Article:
Archive for the ‘self-care/love’ Category

I recently went to practice meditation for a weekend at Deer Park–a monastery in the tradition of Thich Nhat Hanh. In this tradition, everything from eating to working to walking is a chance to connect with your breath and practice mindfulness. There are also teachings called “Dharma Talks.”

One of the talks consisted of a video of Thich Nhat Hanh teaching about different types of consciousness, specifically “mind consciousness” versus “store consciousness.” Mind consciousness is described as our conscious thoughts, those that occupy us as we’re thinking about the past, worrying, and planning. Store consciousness, on the other hand, is the body of information a person has taken in and stored away. One’s store consciousness is often accessed unconsciously. It’s the part of your consciousness that gets you home when you’re driving but distracted in your thinking instead of focusing on the road.

Later that night, I sat up rereading Hanh’s book “For a Future to Be Possible: Commentaries on the Five Mindfulness Trainings.” The mindfulness trainings are guidelines of sorts for living according to Buddhist principles. The fifth mindfulness training emphasizes the importance of mindful consumption–not just the things we put into our body, but also the things we put into our mind (our “store”), including the kinds of books we read, movies we watch, and conversations we engage in.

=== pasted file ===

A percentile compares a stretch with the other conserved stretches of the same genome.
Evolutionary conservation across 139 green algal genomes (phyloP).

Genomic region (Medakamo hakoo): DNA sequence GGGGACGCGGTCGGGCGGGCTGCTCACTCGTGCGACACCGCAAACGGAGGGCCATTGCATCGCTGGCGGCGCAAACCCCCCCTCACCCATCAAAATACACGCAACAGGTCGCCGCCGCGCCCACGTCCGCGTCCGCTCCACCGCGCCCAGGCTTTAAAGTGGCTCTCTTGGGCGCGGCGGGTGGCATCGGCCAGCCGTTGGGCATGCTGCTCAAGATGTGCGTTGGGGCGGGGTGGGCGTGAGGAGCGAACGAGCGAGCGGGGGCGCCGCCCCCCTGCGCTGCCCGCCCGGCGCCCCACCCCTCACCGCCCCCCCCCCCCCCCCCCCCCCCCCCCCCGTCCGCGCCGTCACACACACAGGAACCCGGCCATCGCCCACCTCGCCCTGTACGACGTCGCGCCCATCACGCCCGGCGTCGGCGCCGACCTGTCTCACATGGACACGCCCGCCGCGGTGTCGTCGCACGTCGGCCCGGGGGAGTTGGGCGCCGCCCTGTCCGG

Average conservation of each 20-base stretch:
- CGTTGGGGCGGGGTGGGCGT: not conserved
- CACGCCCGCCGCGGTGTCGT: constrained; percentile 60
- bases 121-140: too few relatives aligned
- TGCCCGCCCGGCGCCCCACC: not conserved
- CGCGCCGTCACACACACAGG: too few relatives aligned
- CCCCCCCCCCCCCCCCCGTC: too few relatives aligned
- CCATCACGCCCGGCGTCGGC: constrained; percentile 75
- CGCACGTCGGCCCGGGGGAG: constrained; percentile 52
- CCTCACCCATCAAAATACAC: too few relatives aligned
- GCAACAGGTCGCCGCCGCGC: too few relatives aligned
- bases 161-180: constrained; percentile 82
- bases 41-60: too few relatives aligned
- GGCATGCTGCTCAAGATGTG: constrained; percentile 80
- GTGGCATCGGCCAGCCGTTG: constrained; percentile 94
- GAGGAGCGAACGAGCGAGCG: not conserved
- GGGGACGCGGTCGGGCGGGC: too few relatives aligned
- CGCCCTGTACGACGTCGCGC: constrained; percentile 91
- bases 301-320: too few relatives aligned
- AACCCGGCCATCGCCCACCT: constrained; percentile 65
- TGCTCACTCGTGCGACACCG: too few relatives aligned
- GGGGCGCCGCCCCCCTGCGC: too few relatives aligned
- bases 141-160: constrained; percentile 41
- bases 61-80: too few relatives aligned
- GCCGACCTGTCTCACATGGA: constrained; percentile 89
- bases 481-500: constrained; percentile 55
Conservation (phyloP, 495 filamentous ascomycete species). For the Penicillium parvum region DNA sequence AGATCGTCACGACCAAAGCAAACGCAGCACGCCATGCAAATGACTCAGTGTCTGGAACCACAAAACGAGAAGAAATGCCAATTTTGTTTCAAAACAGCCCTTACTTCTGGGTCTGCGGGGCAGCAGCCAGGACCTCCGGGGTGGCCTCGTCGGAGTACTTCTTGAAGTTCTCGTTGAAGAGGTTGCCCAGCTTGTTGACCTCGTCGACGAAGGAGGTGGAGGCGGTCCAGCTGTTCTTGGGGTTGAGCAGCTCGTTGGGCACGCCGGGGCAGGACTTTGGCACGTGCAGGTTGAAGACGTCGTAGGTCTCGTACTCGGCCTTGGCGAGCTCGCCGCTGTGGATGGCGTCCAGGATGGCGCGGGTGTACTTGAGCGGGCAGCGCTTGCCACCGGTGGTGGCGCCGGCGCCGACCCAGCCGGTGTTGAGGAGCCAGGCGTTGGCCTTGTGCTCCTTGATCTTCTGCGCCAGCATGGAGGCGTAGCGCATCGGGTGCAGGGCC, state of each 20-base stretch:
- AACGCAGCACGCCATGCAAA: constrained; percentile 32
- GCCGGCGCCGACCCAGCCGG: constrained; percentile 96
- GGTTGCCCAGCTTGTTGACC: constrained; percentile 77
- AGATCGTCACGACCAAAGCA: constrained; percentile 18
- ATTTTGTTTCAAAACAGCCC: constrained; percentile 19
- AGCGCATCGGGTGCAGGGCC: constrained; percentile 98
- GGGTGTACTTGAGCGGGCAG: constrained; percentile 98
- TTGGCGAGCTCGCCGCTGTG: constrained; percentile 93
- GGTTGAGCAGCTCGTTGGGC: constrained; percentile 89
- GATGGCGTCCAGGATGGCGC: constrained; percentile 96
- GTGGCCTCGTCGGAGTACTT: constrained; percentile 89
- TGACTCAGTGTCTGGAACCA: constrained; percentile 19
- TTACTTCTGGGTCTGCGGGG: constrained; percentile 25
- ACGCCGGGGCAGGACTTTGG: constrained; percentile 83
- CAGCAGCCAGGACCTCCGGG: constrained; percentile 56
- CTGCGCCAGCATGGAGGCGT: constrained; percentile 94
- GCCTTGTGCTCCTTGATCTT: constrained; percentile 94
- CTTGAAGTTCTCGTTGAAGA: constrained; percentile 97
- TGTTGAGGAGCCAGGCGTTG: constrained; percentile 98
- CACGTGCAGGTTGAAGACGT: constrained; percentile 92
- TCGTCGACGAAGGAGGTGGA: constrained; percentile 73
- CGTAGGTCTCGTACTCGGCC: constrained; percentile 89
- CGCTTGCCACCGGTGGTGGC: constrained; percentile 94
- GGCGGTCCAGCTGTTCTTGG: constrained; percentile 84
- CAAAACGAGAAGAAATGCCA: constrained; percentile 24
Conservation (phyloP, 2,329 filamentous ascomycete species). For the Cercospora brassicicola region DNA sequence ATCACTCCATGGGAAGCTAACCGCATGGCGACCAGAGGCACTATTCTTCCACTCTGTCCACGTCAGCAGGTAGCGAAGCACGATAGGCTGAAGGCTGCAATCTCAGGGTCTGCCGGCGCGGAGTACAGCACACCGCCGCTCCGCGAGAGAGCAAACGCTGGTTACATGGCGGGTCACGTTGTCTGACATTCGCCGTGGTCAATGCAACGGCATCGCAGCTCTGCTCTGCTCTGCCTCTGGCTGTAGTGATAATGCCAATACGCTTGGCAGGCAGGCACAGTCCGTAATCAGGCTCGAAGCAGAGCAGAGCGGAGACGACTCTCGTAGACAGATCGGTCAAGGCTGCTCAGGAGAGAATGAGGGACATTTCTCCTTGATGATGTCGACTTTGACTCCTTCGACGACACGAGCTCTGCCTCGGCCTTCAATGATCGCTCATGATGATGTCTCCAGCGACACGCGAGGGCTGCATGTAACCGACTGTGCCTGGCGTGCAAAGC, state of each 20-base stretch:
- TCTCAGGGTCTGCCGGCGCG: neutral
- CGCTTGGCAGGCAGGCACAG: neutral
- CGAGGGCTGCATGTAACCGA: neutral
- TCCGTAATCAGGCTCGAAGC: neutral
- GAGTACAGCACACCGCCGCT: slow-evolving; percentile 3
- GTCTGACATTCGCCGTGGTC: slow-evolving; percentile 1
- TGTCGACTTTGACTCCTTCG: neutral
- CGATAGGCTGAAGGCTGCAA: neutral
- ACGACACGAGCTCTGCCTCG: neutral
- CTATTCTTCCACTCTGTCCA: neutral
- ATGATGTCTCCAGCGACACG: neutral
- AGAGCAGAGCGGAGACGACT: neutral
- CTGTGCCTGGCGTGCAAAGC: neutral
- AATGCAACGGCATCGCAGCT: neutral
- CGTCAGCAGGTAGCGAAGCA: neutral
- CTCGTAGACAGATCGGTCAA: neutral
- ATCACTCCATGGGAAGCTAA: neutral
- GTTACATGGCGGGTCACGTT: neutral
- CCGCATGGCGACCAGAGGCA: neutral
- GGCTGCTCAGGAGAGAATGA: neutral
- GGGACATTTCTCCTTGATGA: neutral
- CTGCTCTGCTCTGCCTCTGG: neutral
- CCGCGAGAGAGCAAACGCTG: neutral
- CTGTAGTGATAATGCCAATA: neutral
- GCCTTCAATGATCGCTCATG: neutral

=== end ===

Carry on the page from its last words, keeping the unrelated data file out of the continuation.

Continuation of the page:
At one point in the book, Hanh begins talking about how to be with someone who is dying. He recalls visiting a friend who was dying and in a lot of pain. His friend’s pain eased when his visitors helped him recall happy memories. Hanh explained that he massaged his friend’s feet because often when people are dying they can’t feel parts of their bodies and that massage can be very comforting.

I had read this book in November of last year, the last time I spent a weekend at Deer Park. When I got the word that my Grandma Aimee was dying, I did not remember reading this passage. However, as soon as I heard she was dying, I felt compelled to get to her and–granting that I made it in time–massage her feet. On my way to airport, I stopped and bought a bottle of jojoba oil and a bottle of orange essential oil with the description “cheering” written on it. I did make it before she died and gave her a foot massage that night.

She lived for another day and a half and during this time visitors streamed in and out of her room and she received them all graciously. I saw that Grandma Aimee was consoled by the happy memories her loved ones shared with her and comforted by the traditional Catholic prayers said at her bedside. Several times I pulled out the orange essential oil and just let her smell it or rubbed some on her shoulders and she would light up, smiling at the familiar, happy scent.

As I reread Hanh’s words about comforting the dying after her death, I was struck by how I did not remember reading this and yet as soon as I heard that my grandma was dying, I knew what to do. I’m so grateful this information was in my “store.” xoxo

P.S. Here’s a link to the eulogy I wrote for Aimee.


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The name of this blog is taken from Dar Williams’ song “After All.” She sang:
“And when I chose to live
There was no joy
It’s just a line I crossed